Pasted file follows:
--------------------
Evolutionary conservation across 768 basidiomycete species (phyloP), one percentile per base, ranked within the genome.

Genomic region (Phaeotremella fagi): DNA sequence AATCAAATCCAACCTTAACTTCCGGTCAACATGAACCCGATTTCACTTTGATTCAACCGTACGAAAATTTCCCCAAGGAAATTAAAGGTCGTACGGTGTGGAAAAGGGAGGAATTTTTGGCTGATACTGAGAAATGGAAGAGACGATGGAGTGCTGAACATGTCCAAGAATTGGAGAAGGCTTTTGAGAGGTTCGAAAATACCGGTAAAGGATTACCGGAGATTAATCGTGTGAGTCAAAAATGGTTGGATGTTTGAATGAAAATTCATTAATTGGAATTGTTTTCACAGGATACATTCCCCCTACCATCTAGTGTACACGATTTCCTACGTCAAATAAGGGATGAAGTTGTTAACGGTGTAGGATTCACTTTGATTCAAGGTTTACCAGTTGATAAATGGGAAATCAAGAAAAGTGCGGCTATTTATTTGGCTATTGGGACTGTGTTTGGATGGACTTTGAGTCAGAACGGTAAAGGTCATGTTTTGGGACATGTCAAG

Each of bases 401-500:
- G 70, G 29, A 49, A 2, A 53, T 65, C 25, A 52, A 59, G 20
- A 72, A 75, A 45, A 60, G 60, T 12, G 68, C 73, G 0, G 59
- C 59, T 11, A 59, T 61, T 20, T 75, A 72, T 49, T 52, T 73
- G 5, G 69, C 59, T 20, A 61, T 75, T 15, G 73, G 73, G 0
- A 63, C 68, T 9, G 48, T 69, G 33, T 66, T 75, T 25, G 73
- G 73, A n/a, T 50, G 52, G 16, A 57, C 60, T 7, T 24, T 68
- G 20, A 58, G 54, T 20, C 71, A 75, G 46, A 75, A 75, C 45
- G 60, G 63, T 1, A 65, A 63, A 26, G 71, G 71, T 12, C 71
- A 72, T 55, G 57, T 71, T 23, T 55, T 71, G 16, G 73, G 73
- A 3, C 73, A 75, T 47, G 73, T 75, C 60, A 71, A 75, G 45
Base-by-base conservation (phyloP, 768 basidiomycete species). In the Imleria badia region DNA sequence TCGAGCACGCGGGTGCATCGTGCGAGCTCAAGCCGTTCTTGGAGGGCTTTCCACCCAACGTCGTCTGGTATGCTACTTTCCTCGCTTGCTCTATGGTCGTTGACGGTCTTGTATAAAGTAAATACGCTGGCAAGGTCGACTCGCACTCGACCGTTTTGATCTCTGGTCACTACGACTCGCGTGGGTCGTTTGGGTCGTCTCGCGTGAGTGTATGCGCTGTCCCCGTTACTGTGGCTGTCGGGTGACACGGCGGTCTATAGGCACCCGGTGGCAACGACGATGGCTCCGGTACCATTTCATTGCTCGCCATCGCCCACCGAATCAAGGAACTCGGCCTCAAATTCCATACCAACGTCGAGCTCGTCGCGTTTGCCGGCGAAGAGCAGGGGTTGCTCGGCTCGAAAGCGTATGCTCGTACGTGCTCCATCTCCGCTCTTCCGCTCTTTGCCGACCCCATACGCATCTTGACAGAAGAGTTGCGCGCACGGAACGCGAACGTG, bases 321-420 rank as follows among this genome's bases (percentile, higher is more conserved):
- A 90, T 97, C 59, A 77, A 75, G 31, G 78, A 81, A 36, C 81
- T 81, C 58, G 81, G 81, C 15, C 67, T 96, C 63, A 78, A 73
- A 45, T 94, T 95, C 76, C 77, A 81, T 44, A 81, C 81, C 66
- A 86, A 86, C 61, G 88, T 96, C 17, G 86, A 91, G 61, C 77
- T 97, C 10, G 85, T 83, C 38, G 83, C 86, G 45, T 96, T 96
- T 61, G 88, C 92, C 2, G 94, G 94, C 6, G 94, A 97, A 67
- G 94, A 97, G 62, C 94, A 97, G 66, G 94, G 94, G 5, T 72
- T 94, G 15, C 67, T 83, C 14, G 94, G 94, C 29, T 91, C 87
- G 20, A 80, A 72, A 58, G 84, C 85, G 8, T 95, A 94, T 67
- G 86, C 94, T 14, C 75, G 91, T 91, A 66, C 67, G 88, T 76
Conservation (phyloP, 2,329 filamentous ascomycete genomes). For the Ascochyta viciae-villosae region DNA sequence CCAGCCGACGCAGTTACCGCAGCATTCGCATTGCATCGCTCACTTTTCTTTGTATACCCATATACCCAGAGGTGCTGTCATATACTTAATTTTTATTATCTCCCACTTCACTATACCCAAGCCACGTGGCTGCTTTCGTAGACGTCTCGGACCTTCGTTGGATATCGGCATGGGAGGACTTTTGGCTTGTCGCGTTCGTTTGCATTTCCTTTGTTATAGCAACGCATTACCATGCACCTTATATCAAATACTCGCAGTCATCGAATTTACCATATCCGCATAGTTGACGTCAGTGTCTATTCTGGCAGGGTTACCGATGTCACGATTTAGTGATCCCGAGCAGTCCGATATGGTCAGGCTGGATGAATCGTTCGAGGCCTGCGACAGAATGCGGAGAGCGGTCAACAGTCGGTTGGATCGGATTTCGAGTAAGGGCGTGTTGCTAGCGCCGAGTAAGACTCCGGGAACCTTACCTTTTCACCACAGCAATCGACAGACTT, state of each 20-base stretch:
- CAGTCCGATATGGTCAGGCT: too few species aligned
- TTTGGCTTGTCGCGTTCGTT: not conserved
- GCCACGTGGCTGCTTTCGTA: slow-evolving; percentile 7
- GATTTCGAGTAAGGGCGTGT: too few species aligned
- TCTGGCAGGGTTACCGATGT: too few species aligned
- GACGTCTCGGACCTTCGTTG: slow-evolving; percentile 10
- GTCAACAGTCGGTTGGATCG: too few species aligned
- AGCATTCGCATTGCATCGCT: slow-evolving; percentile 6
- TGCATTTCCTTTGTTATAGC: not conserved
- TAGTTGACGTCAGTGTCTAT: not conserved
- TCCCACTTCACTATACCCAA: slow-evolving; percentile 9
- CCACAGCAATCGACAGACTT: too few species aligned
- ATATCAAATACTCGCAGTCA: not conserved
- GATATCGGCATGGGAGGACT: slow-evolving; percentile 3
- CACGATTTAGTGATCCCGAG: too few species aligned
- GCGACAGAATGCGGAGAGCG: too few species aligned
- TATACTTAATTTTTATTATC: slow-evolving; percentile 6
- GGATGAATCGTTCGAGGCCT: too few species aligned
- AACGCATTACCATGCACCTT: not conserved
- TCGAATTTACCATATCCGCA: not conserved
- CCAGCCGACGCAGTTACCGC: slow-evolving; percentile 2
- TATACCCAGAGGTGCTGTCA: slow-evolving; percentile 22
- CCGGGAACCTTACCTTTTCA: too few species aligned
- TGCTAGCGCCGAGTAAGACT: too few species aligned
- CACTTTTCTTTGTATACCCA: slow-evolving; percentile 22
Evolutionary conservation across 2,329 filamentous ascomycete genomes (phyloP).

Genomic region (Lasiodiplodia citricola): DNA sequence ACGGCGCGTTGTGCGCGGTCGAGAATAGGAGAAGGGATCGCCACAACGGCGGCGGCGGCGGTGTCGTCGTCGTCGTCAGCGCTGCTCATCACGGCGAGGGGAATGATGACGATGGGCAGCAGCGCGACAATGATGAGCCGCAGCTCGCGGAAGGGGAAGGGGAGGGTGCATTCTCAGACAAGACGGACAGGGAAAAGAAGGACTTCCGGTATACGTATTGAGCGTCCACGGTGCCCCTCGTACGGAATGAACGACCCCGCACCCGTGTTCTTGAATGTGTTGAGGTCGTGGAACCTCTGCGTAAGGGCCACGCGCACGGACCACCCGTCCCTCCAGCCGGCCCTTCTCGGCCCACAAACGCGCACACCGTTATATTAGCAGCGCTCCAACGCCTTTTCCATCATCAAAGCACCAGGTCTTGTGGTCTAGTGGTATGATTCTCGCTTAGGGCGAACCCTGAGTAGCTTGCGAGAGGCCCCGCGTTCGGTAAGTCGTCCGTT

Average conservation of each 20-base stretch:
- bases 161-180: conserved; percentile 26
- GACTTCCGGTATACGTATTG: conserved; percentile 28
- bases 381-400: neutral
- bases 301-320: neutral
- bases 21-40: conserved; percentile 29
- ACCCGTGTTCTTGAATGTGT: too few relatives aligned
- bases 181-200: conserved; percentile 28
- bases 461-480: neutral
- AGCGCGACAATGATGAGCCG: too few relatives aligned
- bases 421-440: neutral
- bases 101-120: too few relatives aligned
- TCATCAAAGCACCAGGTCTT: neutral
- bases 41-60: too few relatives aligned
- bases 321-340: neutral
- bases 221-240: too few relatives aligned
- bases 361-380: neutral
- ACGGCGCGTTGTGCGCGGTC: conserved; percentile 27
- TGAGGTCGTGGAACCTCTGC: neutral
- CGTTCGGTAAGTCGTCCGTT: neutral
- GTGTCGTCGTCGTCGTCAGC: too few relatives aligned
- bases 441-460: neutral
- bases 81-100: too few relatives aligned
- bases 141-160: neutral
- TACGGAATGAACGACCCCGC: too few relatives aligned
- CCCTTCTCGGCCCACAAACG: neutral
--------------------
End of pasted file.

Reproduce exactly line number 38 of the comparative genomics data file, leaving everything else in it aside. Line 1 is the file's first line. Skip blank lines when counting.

- ATATCAAATACTCGCAGTCA: not conserved